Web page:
1. Education

Picking up the Pieces: the Republican Era (1825-1870)

Spain's former colonies, newly liberated but penniless, began to form into nations and pick up the pieces after the devastating wars of liberation. The first years of these new republics are marked by optimism for the future, but also by brutal dictatorships, such as the ones of Dr. Francia (Paraguay 1814-1849) and Juan Manuel de Rosas (Argentina 1829-1852).

Bernardo O'Higgins
Bernardo O’Higgins (1778-1842) was a Chilean landowner and one of the leaders of its struggle for Independence. Although he had no formal military training, O’Higgins took charge of the ragged rebel army and fought the Spanish from 1810 to 1818 when Chile finally achieved its Independence. Today, he is revered as the liberator of Chile and the father of the nation

Biography of Simon Bolivar
Venezuelan Simon Bolivar was the most important leader of South America's Independence movement, which lasted from 1806 to 1825. A brilliant general and visionary politician, he led the liberation of Venezuela, Colombia, Panama, Ecuador, Peru and Bolivia. His dream of a strong, united Latin America is still unfulfilled.

National History Museum (Museo Histórico Nacional) Santiago, Chile
Chile's National History museum is well worth a visit, as it contains a wealth of information and many priceless historical relics.

The Federal Republic of Central America (1823-1840)
For a brief time after gaining independence first from Spain and then from Mexico, the original five Central American nations (Guatemala, El Salvador, Honduras, Nicaragua and Costa Rica) were united as one nation. The Republic of Central America lasted less than twenty years, torn apart by small-minded politicians and civil wars over the influence of the church in politics.

Biography of Francisco Morazan
Francisco Morazan (1792-1842) was a Central American general, patriot and political leader. He served as President of the Republic of Central America in the 1830's and did his best to keep the nation united, although his efforts were doomed to failure.

Biography of Juan Bautista Alberdi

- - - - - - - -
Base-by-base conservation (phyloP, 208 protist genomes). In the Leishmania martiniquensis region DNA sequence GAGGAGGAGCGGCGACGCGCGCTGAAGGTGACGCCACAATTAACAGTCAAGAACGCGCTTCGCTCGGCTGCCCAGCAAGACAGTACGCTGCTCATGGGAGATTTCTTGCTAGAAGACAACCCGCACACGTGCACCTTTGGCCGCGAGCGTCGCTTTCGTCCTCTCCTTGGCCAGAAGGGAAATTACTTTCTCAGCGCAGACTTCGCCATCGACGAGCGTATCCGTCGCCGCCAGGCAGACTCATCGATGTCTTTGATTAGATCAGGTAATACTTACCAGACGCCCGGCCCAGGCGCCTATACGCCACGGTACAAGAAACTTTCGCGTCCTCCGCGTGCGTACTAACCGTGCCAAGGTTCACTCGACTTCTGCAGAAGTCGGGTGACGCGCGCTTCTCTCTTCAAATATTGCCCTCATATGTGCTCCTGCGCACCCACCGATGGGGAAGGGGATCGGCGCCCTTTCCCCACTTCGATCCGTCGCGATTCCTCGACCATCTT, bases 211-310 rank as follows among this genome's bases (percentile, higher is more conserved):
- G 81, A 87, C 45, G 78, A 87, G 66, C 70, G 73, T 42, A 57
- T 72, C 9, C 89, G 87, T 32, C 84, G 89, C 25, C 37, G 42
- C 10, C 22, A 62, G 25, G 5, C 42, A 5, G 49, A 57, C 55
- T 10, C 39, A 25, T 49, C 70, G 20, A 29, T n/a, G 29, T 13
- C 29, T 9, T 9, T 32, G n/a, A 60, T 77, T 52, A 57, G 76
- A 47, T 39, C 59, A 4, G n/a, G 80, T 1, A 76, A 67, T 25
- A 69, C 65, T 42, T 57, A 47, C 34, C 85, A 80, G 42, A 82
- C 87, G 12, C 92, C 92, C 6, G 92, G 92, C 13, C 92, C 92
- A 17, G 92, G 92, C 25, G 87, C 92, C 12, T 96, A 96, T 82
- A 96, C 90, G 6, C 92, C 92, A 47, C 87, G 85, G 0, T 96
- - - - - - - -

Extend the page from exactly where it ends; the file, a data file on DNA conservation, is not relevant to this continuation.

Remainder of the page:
Juan Bautista Alberdi was a writer, diplomat and intellectual who was critical during the formation of the modern Republic of Argentina after the 1852 downfall of dictator Juan Manuel de Rosas. Foremost among his many accomplishments is the authorship of Argentina's first constitution.

The Biography of William Walker
William Walker was the greatest of the American "filibusters:" men who attacked sovereign nations as a private enterprise, generally with the eventual aim of joining them to the United States. His greatest triumph happened in 1855-1857, when he took control of Nicaragua and named himself president.

The Thousand Days' War
The Thousand Days' War, a Civil War fought in Colombia from 1899-1902, devastated the nation and brought about the secession of Panama as an independent nation.

Benito Juarez: Mexico's Liberal Reformer
Benito Juarez, one of Mexico's most important statesmen and reformers, was the most powerful Mexican politician of his era and a driving force in Mexican politics for several years.

Antonio López de Santa Anna
A detailed biography of Antonio López de Santa Anna, President of Mexico during the secession of Texas and the Mexican-American War.

The Battle of the Alamo
A good description of the Battle of the Alamo, San Antonio, Texas, February-March 1836.

Domingo Faustino Sarmiento
A detailed biography of Domingo Faustino Sarmiento, writer and president of Argentina.

Empress Carlota of Mexico
A biography of Carlota, Empress of Mexico and wife of Maximilian of Austria.

The Saint Patrick’s Battalion
As the Mexican-American war raged from 1846 to 1848, a handful of deserters - primarily Irish Catholics - switched sides and joined the Mexican army. These men formed the core of the St. Patrick's Battalion, Mexico's most elite unit.

The Sucre House Museum of Quito
Antonio Jose de Sucre was a hero of Ecuador's independence movement. His home in Quito has been restored and is now a museum.

Dom Pedro I, First Emperor of Brazil
Dom Pedro I was Emperor of Brazil for about nine years and even served briefly as King of Portugal. He is mostly remembered for declaring Brazil independent from Portugal and serving as its first ruler.

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